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    Lenz's Law is the electrical equivalent to Newton's Third Law in mechanics. If it weren't for N3, you would push something and it would accelerate away from the cause of the push, leaving the original 'push' behind. So it's Energy Conservation, of course.
     
  7. Jan 14, 2017 #6

    cnh1995

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    It applies to the net field (external+ autoinduced).
    I am not an expert in superconductors, but it appears that the net magnetic field should be zero in order to have zero emf and it is possible bacause there is no resistance involved.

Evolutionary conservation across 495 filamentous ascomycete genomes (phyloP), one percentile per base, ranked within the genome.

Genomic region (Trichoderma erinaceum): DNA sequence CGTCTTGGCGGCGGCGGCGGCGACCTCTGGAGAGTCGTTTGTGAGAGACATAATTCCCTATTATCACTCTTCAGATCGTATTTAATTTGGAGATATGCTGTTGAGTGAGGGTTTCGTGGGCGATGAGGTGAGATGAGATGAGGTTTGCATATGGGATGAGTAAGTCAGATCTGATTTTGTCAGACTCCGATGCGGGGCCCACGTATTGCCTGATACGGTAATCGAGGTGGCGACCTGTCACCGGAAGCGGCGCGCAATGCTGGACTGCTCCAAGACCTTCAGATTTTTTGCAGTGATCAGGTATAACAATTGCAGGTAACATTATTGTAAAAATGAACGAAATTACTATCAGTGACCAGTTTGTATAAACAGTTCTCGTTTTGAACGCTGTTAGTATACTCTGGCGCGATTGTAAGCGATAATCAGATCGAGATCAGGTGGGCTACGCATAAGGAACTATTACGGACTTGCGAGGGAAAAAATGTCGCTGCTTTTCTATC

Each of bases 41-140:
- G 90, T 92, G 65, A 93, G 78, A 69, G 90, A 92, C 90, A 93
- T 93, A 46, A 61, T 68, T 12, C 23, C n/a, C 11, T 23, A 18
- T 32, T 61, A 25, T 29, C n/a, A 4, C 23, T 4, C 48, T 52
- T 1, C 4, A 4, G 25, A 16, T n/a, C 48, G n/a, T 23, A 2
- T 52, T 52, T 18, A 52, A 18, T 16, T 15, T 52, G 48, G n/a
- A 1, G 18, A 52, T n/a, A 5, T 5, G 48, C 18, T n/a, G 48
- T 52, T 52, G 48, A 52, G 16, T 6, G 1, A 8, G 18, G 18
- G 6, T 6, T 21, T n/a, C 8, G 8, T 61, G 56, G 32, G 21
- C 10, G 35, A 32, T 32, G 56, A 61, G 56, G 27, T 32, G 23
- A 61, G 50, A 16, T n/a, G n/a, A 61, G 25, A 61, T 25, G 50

Yes. The emf in this situation is the time derivative of the "net flux". Study the working of a current transformer. The concept of "burden" is very important while operating a CT.
    https://www.physicsforums.com/posts/5654661/
     
  8. Feb 24, 2017 #7
    When a magnet comes close to a piece of iron, we all know what happens. Isn't that an exception to Lenz's law? Shouldn't the eddy currents in the iron be such as to push the magnet back? Let's say you have a plate of metal on a table. Your magnet goes down, north first. You increase the magnetic field in the downward direction. So the induced currents in the plate want to produce a magnetic field upwards, i.e., a north pole pointing upwards, which is supposed to repel the magnet.
    What is my mistake?
     
  9. Feb 24, 2017 #8

    Charles Link